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Paediatric Laboratory Medicine

Galactosemia Quantitation - Temporarily Unavailable

Clinical Significance

Galactosemia is a disorder of galactose metabolism which, if untreated, results in cirrhosis of the liver, blindness and mental retardation. If detected early, the institution of a galactose free diet prevents these abnormalities from developing. One form of Galactosemia is due to the hereditary absence of the enzyme, galactose-1-phosphate uridyl transferase. This enzyme is normally present in the formed elements of the peripheral blood. The disorder can be diagnosed by demonstrating absence of transferase from the blood. Galactosemia is characterized by vomiting, jaundice and disturbance of liver functions, increasing bilateral cataracts, leading to sepsis and death. Symptoms often but not always start in conjunction with the initiation of milk (lactose-containing) feeds. There are three known enzyme deficiencies that give rise to Galactosemia, galactose-1-phosphate uridyl transferase (GAL 1-PUT) is the most common form of Galactosemia (incidence 1:18,000-1:180,000). GAL 1-PUT catalyzes the transformation of Galactose-1-phosphate to glucose-1-phosphate in the liver.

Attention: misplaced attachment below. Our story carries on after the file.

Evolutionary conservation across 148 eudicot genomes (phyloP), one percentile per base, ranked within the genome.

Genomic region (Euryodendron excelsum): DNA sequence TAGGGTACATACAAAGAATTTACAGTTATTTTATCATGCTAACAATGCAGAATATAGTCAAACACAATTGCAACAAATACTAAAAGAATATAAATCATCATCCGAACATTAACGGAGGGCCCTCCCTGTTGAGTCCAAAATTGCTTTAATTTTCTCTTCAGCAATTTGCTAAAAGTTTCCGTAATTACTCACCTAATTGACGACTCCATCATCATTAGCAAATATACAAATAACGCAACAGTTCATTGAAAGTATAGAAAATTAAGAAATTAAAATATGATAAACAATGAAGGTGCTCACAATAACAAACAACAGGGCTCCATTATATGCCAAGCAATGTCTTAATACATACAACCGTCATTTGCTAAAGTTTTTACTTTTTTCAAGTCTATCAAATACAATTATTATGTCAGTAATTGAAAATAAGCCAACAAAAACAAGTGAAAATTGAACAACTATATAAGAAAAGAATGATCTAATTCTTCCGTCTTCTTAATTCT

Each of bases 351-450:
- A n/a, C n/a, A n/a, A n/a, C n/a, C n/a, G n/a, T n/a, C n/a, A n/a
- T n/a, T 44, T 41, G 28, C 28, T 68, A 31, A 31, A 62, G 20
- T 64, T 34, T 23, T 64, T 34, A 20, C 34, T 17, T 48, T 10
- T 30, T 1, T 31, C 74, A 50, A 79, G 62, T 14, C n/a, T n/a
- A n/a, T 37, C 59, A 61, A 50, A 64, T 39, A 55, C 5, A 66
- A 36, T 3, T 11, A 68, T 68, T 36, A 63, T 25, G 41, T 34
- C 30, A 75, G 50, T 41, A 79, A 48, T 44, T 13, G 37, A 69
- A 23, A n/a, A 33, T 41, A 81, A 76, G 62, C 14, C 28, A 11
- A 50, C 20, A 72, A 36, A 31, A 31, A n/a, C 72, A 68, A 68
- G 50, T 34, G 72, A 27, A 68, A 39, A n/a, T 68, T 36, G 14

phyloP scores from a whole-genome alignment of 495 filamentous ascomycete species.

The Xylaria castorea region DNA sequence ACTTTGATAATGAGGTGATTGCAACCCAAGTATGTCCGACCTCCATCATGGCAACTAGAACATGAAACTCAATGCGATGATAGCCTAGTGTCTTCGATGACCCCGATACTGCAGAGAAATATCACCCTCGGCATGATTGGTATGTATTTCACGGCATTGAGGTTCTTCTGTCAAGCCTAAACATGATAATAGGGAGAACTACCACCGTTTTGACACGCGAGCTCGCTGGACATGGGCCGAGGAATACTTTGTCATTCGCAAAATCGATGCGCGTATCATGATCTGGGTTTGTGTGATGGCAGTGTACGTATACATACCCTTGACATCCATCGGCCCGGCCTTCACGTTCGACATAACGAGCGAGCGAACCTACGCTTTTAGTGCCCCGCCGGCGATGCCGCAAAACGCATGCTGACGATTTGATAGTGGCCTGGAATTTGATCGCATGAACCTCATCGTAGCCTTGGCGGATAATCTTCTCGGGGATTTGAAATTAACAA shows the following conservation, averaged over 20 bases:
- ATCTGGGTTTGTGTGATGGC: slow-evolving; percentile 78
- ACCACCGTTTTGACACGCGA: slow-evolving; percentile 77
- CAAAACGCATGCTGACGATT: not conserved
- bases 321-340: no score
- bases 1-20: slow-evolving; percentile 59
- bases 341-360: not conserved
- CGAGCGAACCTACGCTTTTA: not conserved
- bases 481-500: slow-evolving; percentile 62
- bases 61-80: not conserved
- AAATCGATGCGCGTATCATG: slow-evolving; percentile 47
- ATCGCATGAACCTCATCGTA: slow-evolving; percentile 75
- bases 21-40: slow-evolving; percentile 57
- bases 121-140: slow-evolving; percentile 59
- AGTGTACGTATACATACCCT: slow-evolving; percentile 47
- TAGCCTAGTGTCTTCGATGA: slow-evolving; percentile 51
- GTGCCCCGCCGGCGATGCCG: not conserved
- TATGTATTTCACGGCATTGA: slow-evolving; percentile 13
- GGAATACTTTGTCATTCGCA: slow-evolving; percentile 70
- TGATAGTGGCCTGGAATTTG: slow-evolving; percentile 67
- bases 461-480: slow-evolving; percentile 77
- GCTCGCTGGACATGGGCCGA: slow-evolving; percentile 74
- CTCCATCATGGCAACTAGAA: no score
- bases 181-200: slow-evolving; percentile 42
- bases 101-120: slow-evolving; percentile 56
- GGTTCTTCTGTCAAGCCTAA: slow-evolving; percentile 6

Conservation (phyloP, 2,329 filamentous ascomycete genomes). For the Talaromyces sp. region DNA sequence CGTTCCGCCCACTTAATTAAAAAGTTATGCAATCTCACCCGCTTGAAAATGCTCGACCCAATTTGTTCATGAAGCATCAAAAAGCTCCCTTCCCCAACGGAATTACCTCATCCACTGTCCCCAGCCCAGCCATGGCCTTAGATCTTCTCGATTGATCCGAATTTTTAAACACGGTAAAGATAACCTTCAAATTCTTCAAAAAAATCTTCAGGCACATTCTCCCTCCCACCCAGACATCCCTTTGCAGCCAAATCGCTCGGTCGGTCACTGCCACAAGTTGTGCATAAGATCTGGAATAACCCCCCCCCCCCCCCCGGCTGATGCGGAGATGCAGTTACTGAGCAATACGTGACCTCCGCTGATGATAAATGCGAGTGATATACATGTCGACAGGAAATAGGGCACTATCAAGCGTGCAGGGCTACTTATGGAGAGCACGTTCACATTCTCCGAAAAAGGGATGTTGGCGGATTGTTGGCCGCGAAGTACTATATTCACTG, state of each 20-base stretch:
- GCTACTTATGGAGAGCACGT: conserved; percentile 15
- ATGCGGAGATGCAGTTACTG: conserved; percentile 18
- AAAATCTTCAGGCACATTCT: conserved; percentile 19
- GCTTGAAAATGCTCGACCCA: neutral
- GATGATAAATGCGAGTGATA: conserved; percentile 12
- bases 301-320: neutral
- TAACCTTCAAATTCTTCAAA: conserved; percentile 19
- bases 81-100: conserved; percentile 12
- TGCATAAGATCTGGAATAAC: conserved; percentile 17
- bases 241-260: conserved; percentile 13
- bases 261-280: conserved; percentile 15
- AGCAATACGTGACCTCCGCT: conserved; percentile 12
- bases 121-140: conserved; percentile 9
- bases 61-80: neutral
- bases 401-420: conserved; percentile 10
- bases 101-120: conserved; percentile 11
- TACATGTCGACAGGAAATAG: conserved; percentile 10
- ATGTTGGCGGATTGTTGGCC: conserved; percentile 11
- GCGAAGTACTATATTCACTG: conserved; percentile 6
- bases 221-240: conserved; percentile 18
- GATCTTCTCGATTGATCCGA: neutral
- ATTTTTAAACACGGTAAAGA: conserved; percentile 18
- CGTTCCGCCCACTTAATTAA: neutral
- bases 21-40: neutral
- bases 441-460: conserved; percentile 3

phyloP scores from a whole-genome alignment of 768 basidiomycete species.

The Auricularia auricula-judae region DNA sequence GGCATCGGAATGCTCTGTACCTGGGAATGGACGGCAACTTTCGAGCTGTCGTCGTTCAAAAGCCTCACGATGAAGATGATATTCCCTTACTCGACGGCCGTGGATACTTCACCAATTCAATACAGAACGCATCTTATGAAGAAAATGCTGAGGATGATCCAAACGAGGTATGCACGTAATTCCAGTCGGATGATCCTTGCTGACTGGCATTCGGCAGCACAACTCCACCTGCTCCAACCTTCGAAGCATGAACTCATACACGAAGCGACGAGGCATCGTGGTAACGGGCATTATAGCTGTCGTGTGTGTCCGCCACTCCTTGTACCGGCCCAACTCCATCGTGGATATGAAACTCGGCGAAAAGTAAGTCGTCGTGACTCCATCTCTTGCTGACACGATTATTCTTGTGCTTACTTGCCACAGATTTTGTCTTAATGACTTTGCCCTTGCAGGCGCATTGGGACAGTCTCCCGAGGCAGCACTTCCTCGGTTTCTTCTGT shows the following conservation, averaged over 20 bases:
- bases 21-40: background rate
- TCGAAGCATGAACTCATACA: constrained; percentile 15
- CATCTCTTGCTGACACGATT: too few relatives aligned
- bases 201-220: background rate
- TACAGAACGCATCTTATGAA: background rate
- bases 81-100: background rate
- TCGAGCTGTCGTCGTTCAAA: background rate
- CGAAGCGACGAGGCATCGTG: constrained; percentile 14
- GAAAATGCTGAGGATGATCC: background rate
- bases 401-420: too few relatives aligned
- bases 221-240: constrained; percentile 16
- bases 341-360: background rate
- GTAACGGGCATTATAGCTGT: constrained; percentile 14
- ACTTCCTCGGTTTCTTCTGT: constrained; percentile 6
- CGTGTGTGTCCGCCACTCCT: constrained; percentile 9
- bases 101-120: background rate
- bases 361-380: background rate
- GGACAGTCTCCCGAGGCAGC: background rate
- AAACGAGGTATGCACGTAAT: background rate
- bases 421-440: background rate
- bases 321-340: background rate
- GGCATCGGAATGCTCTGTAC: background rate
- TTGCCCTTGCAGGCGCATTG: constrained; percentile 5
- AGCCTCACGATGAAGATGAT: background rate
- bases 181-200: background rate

Test Name

Galactosemia Quantitation - Temporarily Unavailable

Test Code



Metabolic Diseases

Turn Around Time

Done weekly

Specimen Type

Heparinized whole blood

Minimum Specimen Requirements

3 mL


Send cold, NOT frozen

Special Requirements

Patient must have not been transfusioned in previous 3 months

Shipping and Contact Information

The Hospital for Sick Children
Rapid Response Laboratory
170 Elizabeth Street, Room 3642
Toronto, ON
M5G 2G3
Phone: 416-813-7200
Phone: 1-855-381-3212

Reference Range

Normal: 229-377 units/Kg Hb

Heterozygous: 114-188 units/Kg Hb

Homozygous: 0-40 units/Kg Hb